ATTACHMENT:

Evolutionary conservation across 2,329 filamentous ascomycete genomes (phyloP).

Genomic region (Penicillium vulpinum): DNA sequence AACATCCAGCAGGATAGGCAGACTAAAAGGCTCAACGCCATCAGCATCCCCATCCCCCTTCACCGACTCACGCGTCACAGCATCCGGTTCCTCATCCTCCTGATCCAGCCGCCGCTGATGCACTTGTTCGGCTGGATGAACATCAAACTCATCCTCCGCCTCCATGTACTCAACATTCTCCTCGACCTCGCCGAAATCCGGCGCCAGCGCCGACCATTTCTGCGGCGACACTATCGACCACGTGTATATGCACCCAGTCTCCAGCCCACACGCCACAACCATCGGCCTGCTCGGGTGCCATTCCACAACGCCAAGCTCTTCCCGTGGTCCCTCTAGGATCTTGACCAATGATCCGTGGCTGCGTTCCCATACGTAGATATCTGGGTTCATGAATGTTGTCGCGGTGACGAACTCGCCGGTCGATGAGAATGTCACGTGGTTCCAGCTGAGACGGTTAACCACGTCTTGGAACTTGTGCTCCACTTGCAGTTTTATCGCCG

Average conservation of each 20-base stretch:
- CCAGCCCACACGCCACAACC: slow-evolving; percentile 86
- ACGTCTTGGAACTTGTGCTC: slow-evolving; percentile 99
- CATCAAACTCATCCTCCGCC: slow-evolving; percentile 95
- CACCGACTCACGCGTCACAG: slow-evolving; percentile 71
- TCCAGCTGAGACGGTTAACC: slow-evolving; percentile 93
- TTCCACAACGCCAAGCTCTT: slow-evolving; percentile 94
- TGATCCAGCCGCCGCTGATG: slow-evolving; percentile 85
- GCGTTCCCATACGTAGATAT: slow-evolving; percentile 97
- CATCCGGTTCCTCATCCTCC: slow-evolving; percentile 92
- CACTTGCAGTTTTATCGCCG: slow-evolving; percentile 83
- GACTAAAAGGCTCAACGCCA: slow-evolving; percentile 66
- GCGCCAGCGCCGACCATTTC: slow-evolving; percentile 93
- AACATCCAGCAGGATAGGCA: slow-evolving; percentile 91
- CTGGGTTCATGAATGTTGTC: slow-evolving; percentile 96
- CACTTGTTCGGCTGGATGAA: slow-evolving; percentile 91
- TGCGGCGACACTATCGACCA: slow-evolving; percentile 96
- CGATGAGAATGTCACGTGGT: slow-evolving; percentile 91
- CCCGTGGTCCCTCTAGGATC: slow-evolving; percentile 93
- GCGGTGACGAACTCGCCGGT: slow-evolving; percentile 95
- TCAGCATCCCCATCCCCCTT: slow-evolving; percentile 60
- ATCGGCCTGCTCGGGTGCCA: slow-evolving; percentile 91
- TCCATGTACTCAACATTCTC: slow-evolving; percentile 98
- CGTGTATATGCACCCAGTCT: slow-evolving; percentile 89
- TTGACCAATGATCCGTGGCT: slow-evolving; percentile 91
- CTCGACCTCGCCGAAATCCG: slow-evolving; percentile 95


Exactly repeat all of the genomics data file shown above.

Evolutionary conservation across 2,329 filamentous ascomycete genomes (phyloP).

Genomic region (Penicillium vulpinum): DNA sequence AACATCCAGCAGGATAGGCAGACTAAAAGGCTCAACGCCATCAGCATCCCCATCCCCCTTCACCGACTCACGCGTCACAGCATCCGGTTCCTCATCCTCCTGATCCAGCCGCCGCTGATGCACTTGTTCGGCTGGATGAACATCAAACTCATCCTCCGCCTCCATGTACTCAACATTCTCCTCGACCTCGCCGAAATCCGGCGCCAGCGCCGACCATTTCTGCGGCGACACTATCGACCACGTGTATATGCACCCAGTCTCCAGCCCACACGCCACAACCATCGGCCTGCTCGGGTGCCATTCCACAACGCCAAGCTCTTCCCGTGGTCCCTCTAGGATCTTGACCAATGATCCGTGGCTGCGTTCCCATACGTAGATATCTGGGTTCATGAATGTTGTCGCGGTGACGAACTCGCCGGTCGATGAGAATGTCACGTGGTTCCAGCTGAGACGGTTAACCACGTCTTGGAACTTGTGCTCCACTTGCAGTTTTATCGCCG

Average conservation of each 20-base stretch:
- CCAGCCCACACGCCACAACC: slow-evolving; percentile 86
- ACGTCTTGGAACTTGTGCTC: slow-evolving; percentile 99
- CATCAAACTCATCCTCCGCC: slow-evolving; percentile 95
- CACCGACTCACGCGTCACAG: slow-evolving; percentile 71
- TCCAGCTGAGACGGTTAACC: slow-evolving; percentile 93
- TTCCACAACGCCAAGCTCTT: slow-evolving; percentile 94
- TGATCCAGCCGCCGCTGATG: slow-evolving; percentile 85
- GCGTTCCCATACGTAGATAT: slow-evolving; percentile 97
- CATCCGGTTCCTCATCCTCC: slow-evolving; percentile 92
- CACTTGCAGTTTTATCGCCG: slow-evolving; percentile 83
- GACTAAAAGGCTCAACGCCA: slow-evolving; percentile 66
- GCGCCAGCGCCGACCATTTC: slow-evolving; percentile 93
- AACATCCAGCAGGATAGGCA: slow-evolving; percentile 91
- CTGGGTTCATGAATGTTGTC: slow-evolving; percentile 96
- CACTTGTTCGGCTGGATGAA: slow-evolving; percentile 91
- TGCGGCGACACTATCGACCA: slow-evolving; percentile 96
- CGATGAGAATGTCACGTGGT: slow-evolving; percentile 91
- CCCGTGGTCCCTCTAGGATC: slow-evolving; percentile 93
- GCGGTGACGAACTCGCCGGT: slow-evolving; percentile 95
- TCAGCATCCCCATCCCCCTT: slow-evolving; percentile 60
- ATCGGCCTGCTCGGGTGCCA: slow-evolving; percentile 91
- TCCATGTACTCAACATTCTC: slow-evolving; percentile 98
- CGTGTATATGCACCCAGTCT: slow-evolving; percentile 89
- TTGACCAATGATCCGTGGCT: slow-evolving; percentile 91
- CTCGACCTCGCCGAAATCCG: slow-evolving; percentile 95